Adaptive cruise control – ACC is an optional system on modern cars. It is sufficient to set speed and distance from the car in front and ACC will automatically maintain a constant speed. If the vehicle in front accelerates or slows down, the system automatically adjusts speed to a safe and comfortable distance towards it. ACC (Adaptive Cruise Control – automatic cruise control system), one of the most modern of new onboard systems designed to reduce stressors and increase your comfort as a driver by using new systems intelligent electronics.The automatic system “adaptive cruise control” allows you to keep a constant and efficient driving style. This greatly improves fuel economy by minimizing acceleration and braking. The system detects preceding vehicles using radar sensors and keep a constant distance in front of the car. This is accomplished by accelerating and braking on the car’s speed between 0 and 200 km / h (125 mi/h). There is a choice of four individual settings for the distance and driving characteristics.
A bit of history
A blind guy named Ralph Teet, went with his lawyer by car and, while talking, he noticed that the lawyer accelerates when listening and brakes when speaking, so he thought it would be a good idea that cars have a system to maintain a constant speed without the driver to intervene. It was the early 30’s and only in the early ’45, after years of tests, decided to patenting the idea as “Controlmatic” later changed to “Cruise Control”. The system has to be built in series only in the years ’58 , on Chrysler cars.
Radar cruise control
Adaptive cruise control system, cruise control adapts to varying speeds of other road users and adjusts the distance between vehicles.
The system allows keeping the speed of the vehicle at a predetermined level but compared to the classic cruise control, also allow, and adapt it so as to ensure optimal safe distance from the vehicle in front. Monitoring the distance is performed by a radar sensor capable of detecting the vehicle in front at a distance of 120 m (22 yd), regardless of the visibility conditions (fog, smoke, dust etc.). ACC module manages the engine control system and auxiliary vehicle braking systems (retarder, engine braking, etc.) to control the speed of travel. If the vehicle approaches, however, by another one with a too higher speed, the retarder and the engine brake being insufficient to ensure optimal safety distance, then visual and audible signals alerts the driver to begin himself to brake.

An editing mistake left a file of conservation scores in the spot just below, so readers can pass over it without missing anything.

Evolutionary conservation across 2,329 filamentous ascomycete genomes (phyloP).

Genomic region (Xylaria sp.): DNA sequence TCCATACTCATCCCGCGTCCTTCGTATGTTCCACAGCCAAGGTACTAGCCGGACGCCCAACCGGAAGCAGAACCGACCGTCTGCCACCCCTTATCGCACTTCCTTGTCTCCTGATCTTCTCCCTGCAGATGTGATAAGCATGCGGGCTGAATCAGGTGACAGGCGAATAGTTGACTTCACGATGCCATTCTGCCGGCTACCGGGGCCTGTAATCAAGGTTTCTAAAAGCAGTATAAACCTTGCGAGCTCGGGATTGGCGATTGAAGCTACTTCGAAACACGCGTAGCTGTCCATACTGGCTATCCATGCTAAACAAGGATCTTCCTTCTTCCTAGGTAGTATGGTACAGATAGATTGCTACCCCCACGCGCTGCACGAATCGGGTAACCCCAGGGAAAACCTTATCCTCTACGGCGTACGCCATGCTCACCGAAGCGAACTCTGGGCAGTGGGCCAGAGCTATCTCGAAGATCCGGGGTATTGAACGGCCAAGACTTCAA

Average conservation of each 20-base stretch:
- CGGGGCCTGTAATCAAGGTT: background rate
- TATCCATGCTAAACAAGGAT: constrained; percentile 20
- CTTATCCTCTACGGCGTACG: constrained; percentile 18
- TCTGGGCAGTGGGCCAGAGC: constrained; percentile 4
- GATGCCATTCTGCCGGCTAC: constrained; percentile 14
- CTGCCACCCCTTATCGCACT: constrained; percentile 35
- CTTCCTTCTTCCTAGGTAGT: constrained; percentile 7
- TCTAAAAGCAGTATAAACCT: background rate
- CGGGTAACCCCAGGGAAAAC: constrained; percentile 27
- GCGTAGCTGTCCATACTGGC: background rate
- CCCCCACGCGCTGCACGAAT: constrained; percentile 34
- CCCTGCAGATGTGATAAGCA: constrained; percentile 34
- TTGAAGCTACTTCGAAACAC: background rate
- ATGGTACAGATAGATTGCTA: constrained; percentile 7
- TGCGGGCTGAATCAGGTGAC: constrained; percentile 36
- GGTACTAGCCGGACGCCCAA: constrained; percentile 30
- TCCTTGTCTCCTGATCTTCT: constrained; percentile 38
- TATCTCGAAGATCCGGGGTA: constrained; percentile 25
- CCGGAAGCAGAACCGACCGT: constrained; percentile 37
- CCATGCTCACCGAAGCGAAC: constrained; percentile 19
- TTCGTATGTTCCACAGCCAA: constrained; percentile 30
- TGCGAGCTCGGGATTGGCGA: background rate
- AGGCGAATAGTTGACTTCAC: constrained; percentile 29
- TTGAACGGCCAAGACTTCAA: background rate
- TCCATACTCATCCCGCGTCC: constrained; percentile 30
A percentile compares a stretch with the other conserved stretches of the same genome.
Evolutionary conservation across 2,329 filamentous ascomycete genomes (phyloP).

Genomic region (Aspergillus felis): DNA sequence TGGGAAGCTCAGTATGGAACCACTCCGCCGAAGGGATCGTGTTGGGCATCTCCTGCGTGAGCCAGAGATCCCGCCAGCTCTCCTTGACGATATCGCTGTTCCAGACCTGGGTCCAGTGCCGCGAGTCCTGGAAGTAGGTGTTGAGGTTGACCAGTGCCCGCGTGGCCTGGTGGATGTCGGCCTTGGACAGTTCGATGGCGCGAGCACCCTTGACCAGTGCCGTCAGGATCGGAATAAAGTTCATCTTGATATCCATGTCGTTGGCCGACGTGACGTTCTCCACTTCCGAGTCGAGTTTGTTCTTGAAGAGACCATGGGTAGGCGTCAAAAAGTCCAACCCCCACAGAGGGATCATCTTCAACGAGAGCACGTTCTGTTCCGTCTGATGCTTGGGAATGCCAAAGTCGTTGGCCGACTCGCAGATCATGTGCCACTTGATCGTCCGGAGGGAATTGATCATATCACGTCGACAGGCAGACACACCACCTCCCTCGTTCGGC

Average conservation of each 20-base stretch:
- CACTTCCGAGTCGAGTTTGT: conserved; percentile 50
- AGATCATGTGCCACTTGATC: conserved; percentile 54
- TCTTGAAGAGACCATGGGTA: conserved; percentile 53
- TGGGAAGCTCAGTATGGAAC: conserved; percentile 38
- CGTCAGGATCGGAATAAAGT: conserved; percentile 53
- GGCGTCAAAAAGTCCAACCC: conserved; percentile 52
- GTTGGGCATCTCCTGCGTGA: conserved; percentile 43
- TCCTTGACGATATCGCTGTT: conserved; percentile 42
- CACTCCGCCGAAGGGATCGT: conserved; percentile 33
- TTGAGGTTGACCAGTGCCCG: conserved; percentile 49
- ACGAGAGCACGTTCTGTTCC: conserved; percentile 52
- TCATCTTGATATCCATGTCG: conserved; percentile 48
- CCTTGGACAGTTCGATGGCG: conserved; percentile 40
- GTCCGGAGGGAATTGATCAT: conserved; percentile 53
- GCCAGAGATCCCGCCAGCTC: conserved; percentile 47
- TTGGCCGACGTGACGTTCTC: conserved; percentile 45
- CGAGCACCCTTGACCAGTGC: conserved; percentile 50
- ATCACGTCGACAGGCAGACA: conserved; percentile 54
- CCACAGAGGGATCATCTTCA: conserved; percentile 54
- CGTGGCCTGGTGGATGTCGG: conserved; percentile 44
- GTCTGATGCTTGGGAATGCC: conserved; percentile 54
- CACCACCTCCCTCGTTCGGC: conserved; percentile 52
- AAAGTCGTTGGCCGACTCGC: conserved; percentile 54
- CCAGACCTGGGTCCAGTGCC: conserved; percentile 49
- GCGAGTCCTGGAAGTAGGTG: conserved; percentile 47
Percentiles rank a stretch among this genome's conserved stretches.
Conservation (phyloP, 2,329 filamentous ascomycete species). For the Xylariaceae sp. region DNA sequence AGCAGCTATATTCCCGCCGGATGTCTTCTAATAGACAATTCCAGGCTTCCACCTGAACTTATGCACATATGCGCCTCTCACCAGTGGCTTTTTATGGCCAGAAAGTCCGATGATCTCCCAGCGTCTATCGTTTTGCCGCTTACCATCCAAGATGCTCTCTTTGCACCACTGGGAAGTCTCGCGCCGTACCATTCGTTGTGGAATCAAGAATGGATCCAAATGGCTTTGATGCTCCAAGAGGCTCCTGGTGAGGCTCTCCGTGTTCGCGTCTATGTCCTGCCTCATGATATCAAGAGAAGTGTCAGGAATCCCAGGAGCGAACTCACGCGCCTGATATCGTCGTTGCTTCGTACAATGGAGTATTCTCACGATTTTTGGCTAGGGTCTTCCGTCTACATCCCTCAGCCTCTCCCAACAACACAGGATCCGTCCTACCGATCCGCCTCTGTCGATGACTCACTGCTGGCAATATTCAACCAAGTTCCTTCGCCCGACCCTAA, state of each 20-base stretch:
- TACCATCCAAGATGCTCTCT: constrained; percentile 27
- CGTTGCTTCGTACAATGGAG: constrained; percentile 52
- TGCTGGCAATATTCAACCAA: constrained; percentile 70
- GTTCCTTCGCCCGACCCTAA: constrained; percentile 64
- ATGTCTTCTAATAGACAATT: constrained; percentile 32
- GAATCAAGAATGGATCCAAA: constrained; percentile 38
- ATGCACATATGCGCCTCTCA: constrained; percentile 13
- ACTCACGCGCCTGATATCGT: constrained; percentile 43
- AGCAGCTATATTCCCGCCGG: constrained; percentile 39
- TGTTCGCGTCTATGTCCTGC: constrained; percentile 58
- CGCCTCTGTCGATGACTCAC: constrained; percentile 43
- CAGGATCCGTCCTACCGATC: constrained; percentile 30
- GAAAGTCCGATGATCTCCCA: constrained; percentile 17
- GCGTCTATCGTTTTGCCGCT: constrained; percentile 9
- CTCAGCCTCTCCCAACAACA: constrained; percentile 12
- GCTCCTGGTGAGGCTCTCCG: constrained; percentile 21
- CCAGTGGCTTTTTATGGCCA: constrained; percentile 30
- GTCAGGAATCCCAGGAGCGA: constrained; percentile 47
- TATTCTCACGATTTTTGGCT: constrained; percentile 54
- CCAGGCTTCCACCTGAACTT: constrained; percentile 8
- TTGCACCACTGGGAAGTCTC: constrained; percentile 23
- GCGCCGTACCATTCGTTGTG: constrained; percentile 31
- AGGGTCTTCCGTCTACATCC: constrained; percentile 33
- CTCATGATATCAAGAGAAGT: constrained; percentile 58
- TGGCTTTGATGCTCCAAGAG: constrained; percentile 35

Do not use ACC in the following situations:
- Low visibility and congestion traffic.
- In the case of repeated acceleration and deceleration.
- On the tortuous routes
- When you get to a point of payment, service area, parking etc.
- Since there is no vehicle in front, ACC will try to accelerate up to setting speed.
- Adverse weather conditions (rain, fog, snow, etc.) or on roads with ice (eg ice or snow covered roads).
Traditional Cruise Control systems require the driver to adapt his vehicle to the other vehicles driving conditions. For example, if the driver from the front slows must step on or the minus button of the cruise control to slow down. If ACC system is activated, Cruise Control system checks the speed of the vehicle in front and slows down automatically if necessary, then returning to setted speed if traffic permits.